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I have this class:

class user
{
private:
    string userid;
    string password;
public:
    user(){};
    user(string a, string b){userid = a; password = b;}
    ~user(){cout<<"Trace";};
    void    print ( ostream& out );
};

Every time I try to append to my queue this way aqueue.append(user(userid, password); it will append to my queue but it will call the destructor afterwards. The queue is a basic generic linked list pointing to the next cell. My question is: how to add to a class to a queue with out calling the destructor each time?

share|improve this question
    
Assuming your queue works like std::queue, you can't. You copy the object into the queue, and the original is destroyed. It seems that's the same approach you've taken with your queue. – Billy ONeal Jan 10 '12 at 5:37
    
@BillyONeal can I get around this with pointers? – Joe Tyman Jan 10 '12 at 5:38
    
@Joe: Yes; but the extra memory allocations are going to cost far more than a few destructor calls. (Honestly, a linked list is a horrible data structure in most every case; you'd be better off using something like the way std::deque, or a circular buffer) – Billy ONeal Jan 10 '12 at 5:39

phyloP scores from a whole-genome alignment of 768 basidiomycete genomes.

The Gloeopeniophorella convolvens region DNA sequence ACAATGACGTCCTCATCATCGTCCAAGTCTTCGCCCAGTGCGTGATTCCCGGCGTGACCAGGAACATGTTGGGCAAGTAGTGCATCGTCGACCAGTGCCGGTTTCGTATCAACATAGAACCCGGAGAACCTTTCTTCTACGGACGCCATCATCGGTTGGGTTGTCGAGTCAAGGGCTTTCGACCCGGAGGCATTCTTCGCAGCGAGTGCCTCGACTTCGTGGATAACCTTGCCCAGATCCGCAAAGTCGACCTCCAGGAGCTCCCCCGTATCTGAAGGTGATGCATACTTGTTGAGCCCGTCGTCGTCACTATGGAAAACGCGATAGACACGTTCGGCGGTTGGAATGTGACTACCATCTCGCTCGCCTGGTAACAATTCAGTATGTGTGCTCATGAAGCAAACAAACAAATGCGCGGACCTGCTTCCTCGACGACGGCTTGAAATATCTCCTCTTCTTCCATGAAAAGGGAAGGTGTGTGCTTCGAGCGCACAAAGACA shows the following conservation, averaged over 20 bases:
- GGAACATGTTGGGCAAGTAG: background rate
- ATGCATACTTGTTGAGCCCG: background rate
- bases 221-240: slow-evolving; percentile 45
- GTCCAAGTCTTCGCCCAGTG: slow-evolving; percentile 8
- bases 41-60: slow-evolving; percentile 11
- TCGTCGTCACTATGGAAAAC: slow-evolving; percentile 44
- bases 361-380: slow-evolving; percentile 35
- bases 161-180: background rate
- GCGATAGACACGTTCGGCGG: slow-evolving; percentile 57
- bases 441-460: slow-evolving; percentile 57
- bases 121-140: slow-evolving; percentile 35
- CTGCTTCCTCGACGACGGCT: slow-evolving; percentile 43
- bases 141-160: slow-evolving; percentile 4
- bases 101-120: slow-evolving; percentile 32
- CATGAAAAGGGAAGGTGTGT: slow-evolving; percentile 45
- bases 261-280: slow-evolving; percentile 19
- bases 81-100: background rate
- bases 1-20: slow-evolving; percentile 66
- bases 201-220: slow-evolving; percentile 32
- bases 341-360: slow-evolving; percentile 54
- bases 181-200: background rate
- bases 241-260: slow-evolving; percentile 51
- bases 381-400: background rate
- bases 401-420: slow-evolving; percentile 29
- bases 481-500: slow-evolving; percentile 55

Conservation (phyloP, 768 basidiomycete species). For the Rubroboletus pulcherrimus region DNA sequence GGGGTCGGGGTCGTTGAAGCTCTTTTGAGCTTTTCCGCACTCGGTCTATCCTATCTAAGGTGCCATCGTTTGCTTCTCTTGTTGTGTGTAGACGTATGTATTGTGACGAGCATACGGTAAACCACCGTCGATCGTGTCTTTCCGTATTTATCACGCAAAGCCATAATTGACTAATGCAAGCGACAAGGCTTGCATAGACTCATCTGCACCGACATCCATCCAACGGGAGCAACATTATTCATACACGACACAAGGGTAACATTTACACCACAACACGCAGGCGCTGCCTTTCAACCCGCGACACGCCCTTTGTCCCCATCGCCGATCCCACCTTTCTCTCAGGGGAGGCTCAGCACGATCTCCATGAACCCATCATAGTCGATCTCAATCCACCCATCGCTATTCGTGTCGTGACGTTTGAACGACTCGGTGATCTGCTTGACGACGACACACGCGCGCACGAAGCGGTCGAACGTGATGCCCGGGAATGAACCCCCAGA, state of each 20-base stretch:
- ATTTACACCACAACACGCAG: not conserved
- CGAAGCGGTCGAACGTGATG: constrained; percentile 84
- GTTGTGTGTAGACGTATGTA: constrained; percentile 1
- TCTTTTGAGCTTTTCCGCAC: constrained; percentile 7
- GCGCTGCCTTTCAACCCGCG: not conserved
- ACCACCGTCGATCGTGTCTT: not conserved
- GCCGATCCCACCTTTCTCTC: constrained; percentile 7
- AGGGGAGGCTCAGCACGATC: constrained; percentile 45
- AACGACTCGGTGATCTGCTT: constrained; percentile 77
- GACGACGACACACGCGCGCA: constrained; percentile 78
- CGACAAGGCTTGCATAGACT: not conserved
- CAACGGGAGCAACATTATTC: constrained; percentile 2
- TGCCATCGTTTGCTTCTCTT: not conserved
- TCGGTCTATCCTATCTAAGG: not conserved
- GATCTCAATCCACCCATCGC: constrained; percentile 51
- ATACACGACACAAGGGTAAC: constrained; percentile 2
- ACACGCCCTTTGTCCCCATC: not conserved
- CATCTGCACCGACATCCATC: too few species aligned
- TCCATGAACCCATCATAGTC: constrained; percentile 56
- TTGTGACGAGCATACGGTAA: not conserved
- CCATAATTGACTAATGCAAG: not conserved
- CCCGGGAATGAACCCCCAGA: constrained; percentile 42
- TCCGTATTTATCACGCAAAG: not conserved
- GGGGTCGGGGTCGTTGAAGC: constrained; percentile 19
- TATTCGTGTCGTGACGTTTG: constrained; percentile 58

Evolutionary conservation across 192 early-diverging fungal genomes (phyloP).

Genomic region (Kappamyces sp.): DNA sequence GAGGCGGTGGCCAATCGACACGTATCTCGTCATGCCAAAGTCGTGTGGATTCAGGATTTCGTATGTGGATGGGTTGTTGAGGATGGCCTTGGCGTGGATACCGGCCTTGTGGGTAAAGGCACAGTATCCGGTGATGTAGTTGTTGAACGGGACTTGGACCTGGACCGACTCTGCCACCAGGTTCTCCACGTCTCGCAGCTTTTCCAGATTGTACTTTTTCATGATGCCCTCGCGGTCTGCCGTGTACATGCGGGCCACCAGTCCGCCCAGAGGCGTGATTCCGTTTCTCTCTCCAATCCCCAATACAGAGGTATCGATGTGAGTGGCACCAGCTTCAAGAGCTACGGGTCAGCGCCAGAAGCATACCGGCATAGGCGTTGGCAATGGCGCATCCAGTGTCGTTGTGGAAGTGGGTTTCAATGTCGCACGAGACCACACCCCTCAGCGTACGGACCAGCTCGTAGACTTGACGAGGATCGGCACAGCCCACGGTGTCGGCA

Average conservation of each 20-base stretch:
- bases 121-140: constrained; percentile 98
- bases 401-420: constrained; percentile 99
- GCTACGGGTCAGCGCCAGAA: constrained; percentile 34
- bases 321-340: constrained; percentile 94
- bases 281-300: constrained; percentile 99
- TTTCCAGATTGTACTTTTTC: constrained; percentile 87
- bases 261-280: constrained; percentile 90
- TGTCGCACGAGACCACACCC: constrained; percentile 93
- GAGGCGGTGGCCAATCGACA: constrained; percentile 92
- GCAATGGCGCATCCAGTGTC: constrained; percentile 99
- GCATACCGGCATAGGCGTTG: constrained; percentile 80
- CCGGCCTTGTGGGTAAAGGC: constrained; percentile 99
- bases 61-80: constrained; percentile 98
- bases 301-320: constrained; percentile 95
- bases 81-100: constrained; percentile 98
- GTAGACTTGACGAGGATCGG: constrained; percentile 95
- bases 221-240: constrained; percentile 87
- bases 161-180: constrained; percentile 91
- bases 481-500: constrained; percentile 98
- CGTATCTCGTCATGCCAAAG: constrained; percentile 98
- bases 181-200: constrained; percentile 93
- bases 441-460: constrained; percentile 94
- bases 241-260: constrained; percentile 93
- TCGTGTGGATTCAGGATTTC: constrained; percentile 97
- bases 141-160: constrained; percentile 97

1  
What's wrong with the destructor being called? – R. Martinho Fernandes Jan 10 '12 at 6:00
up vote 1 down vote accepted

Store pointers (e.g. raw pointers, std::auto_ptr, std::unique_ptr) to the objects you wish to store, rather than the objects themselves.

share|improve this answer

It is looks like you are creating object in stack & passing it to queue for append. And as queue is accepting object (not pointer or reference) it may deep copy object & as scope of original object get finish it will get removed(destructed).

create object using new operator on heap & then pass it using reference or pointer.

share|improve this answer
    
How do I do that? – Joe Tyman Jan 10 '12 at 5:43
    
Queue is your own class or STL? – Divyang Mithaiwala Jan 10 '12 at 6:00

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